Ming Dai v. Jefferson Sessions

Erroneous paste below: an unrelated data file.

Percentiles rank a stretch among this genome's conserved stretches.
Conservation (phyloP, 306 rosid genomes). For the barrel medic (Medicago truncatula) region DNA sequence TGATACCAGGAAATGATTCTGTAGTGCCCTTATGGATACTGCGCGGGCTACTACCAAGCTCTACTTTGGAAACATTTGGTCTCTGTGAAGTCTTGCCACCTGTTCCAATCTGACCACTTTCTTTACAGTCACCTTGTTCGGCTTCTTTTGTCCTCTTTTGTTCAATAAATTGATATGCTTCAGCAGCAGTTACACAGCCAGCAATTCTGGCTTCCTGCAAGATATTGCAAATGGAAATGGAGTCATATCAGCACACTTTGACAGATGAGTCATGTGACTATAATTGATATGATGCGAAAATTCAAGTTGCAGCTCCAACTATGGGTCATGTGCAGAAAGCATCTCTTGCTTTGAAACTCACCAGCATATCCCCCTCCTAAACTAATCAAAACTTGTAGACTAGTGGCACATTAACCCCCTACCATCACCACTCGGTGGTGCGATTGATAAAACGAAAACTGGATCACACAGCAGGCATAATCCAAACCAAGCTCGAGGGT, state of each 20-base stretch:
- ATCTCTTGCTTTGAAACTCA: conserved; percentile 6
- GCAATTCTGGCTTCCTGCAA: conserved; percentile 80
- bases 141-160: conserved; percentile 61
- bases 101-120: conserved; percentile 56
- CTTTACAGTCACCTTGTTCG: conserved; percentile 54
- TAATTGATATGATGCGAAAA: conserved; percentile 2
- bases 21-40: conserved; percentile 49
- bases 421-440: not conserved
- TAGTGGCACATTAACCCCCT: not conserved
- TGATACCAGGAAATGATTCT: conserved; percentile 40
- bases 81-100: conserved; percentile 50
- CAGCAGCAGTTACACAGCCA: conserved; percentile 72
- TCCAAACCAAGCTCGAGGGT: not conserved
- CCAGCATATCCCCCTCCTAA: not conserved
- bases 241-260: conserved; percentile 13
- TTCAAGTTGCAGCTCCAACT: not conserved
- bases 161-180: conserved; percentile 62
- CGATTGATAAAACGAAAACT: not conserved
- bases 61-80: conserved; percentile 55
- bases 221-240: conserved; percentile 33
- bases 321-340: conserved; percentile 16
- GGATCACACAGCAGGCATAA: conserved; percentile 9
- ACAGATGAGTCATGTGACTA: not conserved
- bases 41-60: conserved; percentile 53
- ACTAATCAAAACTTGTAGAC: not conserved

FOR PUBLICATION UNITED STATES COURT OF APPEALS FOR THE NINTH CIRCUIT MING DAI, No. 15-70776 Petitioner, Agency No. v. A205-555-836 JEFFERSON B. SESSIONS III, Attorney General, OPINION Respondent. On Petition for Review of an Order of the Board of Immigration Appeals Submitted October 13, 2017* San Francisco, California Filed March 8, 2018 Before: Sidney R. Thomas, Chief Circuit Judge, and Stephen Reinhardt and Stephen S. Trott, Circuit Judges. Opinion by Judge Reinhardt; Dissent by Judge Trott * The panel unanimously concludes this case is suitable for decision without oral argument. See Fed. R. App. P. 34(a)(2). 2 DAI V. SESSIONS SUMMARY** Immigration The panel granted a petition for review of the Board of Immigration Appeals’ denial of asylum and withholding relief. The panel held that because neither the immigration judge nor the Board made an explicit adverse credibility determination, this court must accept Dai’s testimony as true. The panel explained that the REAL ID Act added a provision creating a rebuttable presumption of credibility where the IJ fails to make an explicit adverse credibility determination, but that presumption is rebuttable only before the Board, and is not rebuttable on petition for review before this court. The panel held that Dai’s evidence was sufficiently persuasive, and compelled the conclusion that the harm he suffered from the government due to his resistance to his wife’s forced abortion rose to the level of past persecution. The panel held that because Dai and his wife were not similarly situated, the Board erred in concluding that Dai’s wife’s voluntary return to China undermined his own fear of future persecution. The panel further held that in the absence of an adverse credibility determination, the Board erred in relying on Dai’s untruthfulness about his wife’s voluntary return to China in concluding that he failed to meet his burden of proof. The panel also noted Dai’s valid asylum ** This summary constitutes no part of the opinion of the court. It has been prepared by court staff for the convenience of the reader. DAI V. SESSIONS 3 claim was not undermined by the fact that he may have had additional reasons (beyond escaping persecution) for coming to or remaining in the United States, including seeking economic opportunity. The panel held that because Dai established past persecution, he was entitled to a rebuttable presumption of future persecution, which the government did not attempt to rebut with evidence of changed country conditions. The panel stated that giving the government the opportunity to present such evidence at this point would be exceptionally unfair, and thus, Dai established that he was eligible for asylum. The panel remanded for an exercise of discretion of whether to grant Dai asylum relief, and to grant Dai withholding relief. Dissenting, Judge Trott wrote that the serious legal consequences of the majority opinion as a circuit precedent are that it (1) demolishes both the purpose and the substance of the REAL ID Act (2) disregards the appropriate standard of review, and (3) perpetuates this court’s idiosyncratic approach ...

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